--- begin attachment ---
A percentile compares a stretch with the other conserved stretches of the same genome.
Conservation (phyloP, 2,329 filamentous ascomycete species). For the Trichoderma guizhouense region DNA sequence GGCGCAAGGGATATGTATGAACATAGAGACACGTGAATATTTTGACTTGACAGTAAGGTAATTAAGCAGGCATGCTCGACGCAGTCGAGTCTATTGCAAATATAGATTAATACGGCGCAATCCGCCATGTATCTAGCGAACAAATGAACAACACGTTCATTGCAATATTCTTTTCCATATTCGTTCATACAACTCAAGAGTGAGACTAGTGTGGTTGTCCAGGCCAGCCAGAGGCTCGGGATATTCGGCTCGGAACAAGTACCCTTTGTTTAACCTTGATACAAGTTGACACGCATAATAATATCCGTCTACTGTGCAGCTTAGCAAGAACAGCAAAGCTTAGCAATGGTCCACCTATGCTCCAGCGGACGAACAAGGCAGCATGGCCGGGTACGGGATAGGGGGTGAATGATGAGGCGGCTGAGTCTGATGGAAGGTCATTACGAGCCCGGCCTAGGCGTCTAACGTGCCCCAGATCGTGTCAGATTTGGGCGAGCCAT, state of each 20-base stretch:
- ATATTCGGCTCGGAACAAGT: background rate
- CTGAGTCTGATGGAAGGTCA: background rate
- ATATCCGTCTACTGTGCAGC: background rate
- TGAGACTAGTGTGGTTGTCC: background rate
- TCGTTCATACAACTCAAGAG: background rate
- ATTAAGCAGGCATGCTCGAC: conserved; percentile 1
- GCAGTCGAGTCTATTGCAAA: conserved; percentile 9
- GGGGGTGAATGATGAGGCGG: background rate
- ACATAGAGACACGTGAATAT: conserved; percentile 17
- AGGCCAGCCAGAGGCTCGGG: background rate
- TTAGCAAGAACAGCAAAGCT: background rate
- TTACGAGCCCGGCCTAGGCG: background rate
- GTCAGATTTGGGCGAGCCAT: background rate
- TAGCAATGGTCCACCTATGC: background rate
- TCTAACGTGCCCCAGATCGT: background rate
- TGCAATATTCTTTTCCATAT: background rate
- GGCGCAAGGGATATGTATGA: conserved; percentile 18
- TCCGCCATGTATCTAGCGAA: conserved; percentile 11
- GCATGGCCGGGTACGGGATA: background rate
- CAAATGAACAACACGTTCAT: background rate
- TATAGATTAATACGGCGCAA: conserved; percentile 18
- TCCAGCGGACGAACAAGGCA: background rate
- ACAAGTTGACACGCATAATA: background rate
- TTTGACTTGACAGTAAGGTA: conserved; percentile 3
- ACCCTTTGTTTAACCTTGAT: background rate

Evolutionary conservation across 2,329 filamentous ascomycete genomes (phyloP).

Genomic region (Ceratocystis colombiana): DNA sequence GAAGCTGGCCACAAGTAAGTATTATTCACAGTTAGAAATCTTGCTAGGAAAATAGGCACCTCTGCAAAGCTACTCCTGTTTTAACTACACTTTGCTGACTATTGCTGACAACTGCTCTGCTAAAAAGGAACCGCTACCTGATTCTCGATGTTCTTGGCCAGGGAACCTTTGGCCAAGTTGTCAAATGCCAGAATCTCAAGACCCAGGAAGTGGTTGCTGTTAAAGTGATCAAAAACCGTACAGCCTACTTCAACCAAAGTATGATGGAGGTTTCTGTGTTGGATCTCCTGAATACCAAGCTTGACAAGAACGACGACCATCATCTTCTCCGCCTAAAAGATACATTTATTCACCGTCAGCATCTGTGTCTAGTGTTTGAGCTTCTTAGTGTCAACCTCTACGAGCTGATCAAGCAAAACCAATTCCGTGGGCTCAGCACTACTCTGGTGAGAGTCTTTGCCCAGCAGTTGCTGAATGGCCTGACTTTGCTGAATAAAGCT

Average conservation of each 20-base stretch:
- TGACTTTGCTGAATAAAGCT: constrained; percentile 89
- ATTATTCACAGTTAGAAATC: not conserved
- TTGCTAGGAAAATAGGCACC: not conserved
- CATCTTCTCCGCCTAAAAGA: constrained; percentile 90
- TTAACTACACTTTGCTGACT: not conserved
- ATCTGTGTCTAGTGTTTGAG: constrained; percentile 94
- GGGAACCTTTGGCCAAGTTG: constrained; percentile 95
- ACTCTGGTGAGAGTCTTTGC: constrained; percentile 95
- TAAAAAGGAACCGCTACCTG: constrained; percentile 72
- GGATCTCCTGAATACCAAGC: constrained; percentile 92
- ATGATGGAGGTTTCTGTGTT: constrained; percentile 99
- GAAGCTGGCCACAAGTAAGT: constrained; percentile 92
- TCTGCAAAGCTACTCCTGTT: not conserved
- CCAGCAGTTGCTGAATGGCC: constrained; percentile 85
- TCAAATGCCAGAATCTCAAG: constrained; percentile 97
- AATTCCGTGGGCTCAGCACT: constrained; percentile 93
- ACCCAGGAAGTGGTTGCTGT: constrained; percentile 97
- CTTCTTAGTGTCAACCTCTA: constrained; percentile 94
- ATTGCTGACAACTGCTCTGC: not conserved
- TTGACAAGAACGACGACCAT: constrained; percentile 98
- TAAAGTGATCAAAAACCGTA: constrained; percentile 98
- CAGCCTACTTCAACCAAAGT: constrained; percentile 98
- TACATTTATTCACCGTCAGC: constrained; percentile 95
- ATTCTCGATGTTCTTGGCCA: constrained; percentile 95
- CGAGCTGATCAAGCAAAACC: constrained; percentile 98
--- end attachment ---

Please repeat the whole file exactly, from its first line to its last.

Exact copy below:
A percentile compares a stretch with the other conserved stretches of the same genome.
Conservation (phyloP, 2,329 filamentous ascomycete species). For the Trichoderma guizhouense region DNA sequence GGCGCAAGGGATATGTATGAACATAGAGACACGTGAATATTTTGACTTGACAGTAAGGTAATTAAGCAGGCATGCTCGACGCAGTCGAGTCTATTGCAAATATAGATTAATACGGCGCAATCCGCCATGTATCTAGCGAACAAATGAACAACACGTTCATTGCAATATTCTTTTCCATATTCGTTCATACAACTCAAGAGTGAGACTAGTGTGGTTGTCCAGGCCAGCCAGAGGCTCGGGATATTCGGCTCGGAACAAGTACCCTTTGTTTAACCTTGATACAAGTTGACACGCATAATAATATCCGTCTACTGTGCAGCTTAGCAAGAACAGCAAAGCTTAGCAATGGTCCACCTATGCTCCAGCGGACGAACAAGGCAGCATGGCCGGGTACGGGATAGGGGGTGAATGATGAGGCGGCTGAGTCTGATGGAAGGTCATTACGAGCCCGGCCTAGGCGTCTAACGTGCCCCAGATCGTGTCAGATTTGGGCGAGCCAT, state of each 20-base stretch:
- ATATTCGGCTCGGAACAAGT: background rate
- CTGAGTCTGATGGAAGGTCA: background rate
- ATATCCGTCTACTGTGCAGC: background rate
- TGAGACTAGTGTGGTTGTCC: background rate
- TCGTTCATACAACTCAAGAG: background rate
- ATTAAGCAGGCATGCTCGAC: conserved; percentile 1
- GCAGTCGAGTCTATTGCAAA: conserved; percentile 9
- GGGGGTGAATGATGAGGCGG: background rate
- ACATAGAGACACGTGAATAT: conserved; percentile 17
- AGGCCAGCCAGAGGCTCGGG: background rate
- TTAGCAAGAACAGCAAAGCT: background rate
- TTACGAGCCCGGCCTAGGCG: background rate
- GTCAGATTTGGGCGAGCCAT: background rate
- TAGCAATGGTCCACCTATGC: background rate
- TCTAACGTGCCCCAGATCGT: background rate
- TGCAATATTCTTTTCCATAT: background rate
- GGCGCAAGGGATATGTATGA: conserved; percentile 18
- TCCGCCATGTATCTAGCGAA: conserved; percentile 11
- GCATGGCCGGGTACGGGATA: background rate
- CAAATGAACAACACGTTCAT: background rate
- TATAGATTAATACGGCGCAA: conserved; percentile 18
- TCCAGCGGACGAACAAGGCA: background rate
- ACAAGTTGACACGCATAATA: background rate
- TTTGACTTGACAGTAAGGTA: conserved; percentile 3
- ACCCTTTGTTTAACCTTGAT: background rate

Evolutionary conservation across 2,329 filamentous ascomycete genomes (phyloP).

Genomic region (Ceratocystis colombiana): DNA sequence GAAGCTGGCCACAAGTAAGTATTATTCACAGTTAGAAATCTTGCTAGGAAAATAGGCACCTCTGCAAAGCTACTCCTGTTTTAACTACACTTTGCTGACTATTGCTGACAACTGCTCTGCTAAAAAGGAACCGCTACCTGATTCTCGATGTTCTTGGCCAGGGAACCTTTGGCCAAGTTGTCAAATGCCAGAATCTCAAGACCCAGGAAGTGGTTGCTGTTAAAGTGATCAAAAACCGTACAGCCTACTTCAACCAAAGTATGATGGAGGTTTCTGTGTTGGATCTCCTGAATACCAAGCTTGACAAGAACGACGACCATCATCTTCTCCGCCTAAAAGATACATTTATTCACCGTCAGCATCTGTGTCTAGTGTTTGAGCTTCTTAGTGTCAACCTCTACGAGCTGATCAAGCAAAACCAATTCCGTGGGCTCAGCACTACTCTGGTGAGAGTCTTTGCCCAGCAGTTGCTGAATGGCCTGACTTTGCTGAATAAAGCT

Average conservation of each 20-base stretch:
- TGACTTTGCTGAATAAAGCT: constrained; percentile 89
- ATTATTCACAGTTAGAAATC: not conserved
- TTGCTAGGAAAATAGGCACC: not conserved
- CATCTTCTCCGCCTAAAAGA: constrained; percentile 90
- TTAACTACACTTTGCTGACT: not conserved
- ATCTGTGTCTAGTGTTTGAG: constrained; percentile 94
- GGGAACCTTTGGCCAAGTTG: constrained; percentile 95
- ACTCTGGTGAGAGTCTTTGC: constrained; percentile 95
- TAAAAAGGAACCGCTACCTG: constrained; percentile 72
- GGATCTCCTGAATACCAAGC: constrained; percentile 92
- ATGATGGAGGTTTCTGTGTT: constrained; percentile 99
- GAAGCTGGCCACAAGTAAGT: constrained; percentile 92
- TCTGCAAAGCTACTCCTGTT: not conserved
- CCAGCAGTTGCTGAATGGCC: constrained; percentile 85
- TCAAATGCCAGAATCTCAAG: constrained; percentile 97
- AATTCCGTGGGCTCAGCACT: constrained; percentile 93
- ACCCAGGAAGTGGTTGCTGT: constrained; percentile 97
- CTTCTTAGTGTCAACCTCTA: constrained; percentile 94
- ATTGCTGACAACTGCTCTGC: not conserved
- TTGACAAGAACGACGACCAT: constrained; percentile 98
- TAAAGTGATCAAAAACCGTA: constrained; percentile 98
- CAGCCTACTTCAACCAAAGT: constrained; percentile 98
- TACATTTATTCACCGTCAGC: constrained; percentile 95
- ATTCTCGATGTTCTTGGCCA: constrained; percentile 95
- CGAGCTGATCAAGCAAAACC: constrained; percentile 98